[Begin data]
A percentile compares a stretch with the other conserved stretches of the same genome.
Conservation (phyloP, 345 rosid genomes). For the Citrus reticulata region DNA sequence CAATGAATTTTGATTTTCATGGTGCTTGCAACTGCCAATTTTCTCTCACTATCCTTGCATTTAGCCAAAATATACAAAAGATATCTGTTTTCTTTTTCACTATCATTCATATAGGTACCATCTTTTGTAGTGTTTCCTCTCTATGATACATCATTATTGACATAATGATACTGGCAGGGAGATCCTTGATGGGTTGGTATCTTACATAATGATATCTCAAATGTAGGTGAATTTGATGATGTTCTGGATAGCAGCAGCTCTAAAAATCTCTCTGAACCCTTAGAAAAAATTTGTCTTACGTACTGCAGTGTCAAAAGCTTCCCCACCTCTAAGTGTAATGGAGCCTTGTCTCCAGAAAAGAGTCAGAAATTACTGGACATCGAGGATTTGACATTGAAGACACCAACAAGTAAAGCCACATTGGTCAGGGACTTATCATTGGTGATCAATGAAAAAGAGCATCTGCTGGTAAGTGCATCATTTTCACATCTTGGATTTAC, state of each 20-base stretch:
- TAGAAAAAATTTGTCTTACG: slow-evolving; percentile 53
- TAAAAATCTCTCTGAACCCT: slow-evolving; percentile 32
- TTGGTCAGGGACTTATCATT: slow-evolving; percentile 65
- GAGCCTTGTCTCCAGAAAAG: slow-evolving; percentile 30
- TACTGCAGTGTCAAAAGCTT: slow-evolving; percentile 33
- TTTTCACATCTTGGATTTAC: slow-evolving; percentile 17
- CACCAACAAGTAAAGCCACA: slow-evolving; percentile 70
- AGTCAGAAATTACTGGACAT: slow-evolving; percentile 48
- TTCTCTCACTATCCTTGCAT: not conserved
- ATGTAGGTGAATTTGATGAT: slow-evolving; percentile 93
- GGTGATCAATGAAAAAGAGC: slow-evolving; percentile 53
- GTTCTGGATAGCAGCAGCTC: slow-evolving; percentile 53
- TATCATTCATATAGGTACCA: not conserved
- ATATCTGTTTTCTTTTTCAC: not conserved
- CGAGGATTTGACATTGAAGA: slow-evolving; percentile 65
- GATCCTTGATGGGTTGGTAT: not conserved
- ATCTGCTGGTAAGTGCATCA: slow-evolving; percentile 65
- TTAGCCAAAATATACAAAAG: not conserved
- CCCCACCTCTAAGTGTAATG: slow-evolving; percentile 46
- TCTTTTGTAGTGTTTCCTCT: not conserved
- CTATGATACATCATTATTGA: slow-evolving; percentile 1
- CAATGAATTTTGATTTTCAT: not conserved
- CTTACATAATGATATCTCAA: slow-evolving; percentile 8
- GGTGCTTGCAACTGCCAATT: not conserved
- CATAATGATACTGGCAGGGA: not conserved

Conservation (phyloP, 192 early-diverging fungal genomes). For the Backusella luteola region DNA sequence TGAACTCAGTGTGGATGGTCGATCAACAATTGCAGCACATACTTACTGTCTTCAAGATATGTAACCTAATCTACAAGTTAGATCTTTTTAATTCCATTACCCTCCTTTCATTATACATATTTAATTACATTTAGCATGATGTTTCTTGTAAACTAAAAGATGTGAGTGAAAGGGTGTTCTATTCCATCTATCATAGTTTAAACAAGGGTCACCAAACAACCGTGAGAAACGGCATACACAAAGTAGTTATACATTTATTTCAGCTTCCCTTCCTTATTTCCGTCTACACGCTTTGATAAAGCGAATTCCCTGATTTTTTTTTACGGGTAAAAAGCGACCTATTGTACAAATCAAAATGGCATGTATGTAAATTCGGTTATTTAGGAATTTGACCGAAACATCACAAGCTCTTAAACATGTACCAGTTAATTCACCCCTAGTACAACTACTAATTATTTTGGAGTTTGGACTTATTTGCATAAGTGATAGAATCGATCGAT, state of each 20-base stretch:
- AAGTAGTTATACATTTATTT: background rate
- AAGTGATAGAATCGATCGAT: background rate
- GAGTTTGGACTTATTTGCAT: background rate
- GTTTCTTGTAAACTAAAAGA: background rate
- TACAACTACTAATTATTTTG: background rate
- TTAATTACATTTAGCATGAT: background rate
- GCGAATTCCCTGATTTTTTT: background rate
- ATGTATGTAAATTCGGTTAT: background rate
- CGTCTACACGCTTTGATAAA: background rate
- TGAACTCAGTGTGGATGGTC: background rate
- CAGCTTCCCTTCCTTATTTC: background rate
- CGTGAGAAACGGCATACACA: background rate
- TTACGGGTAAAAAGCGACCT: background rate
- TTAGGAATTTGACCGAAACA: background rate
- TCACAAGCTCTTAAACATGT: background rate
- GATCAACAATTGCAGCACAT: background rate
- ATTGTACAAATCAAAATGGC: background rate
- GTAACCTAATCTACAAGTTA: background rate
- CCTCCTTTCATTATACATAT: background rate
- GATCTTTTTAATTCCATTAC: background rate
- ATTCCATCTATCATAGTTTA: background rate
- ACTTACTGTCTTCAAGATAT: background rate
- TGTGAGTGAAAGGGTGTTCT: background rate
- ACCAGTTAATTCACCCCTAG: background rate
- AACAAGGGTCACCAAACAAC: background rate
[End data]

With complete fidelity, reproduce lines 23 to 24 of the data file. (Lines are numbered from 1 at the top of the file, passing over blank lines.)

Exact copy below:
- CTATGATACATCATTATTGA: slow-evolving; percentile 1
- CAATGAATTTTGATTTTCAT: not conserved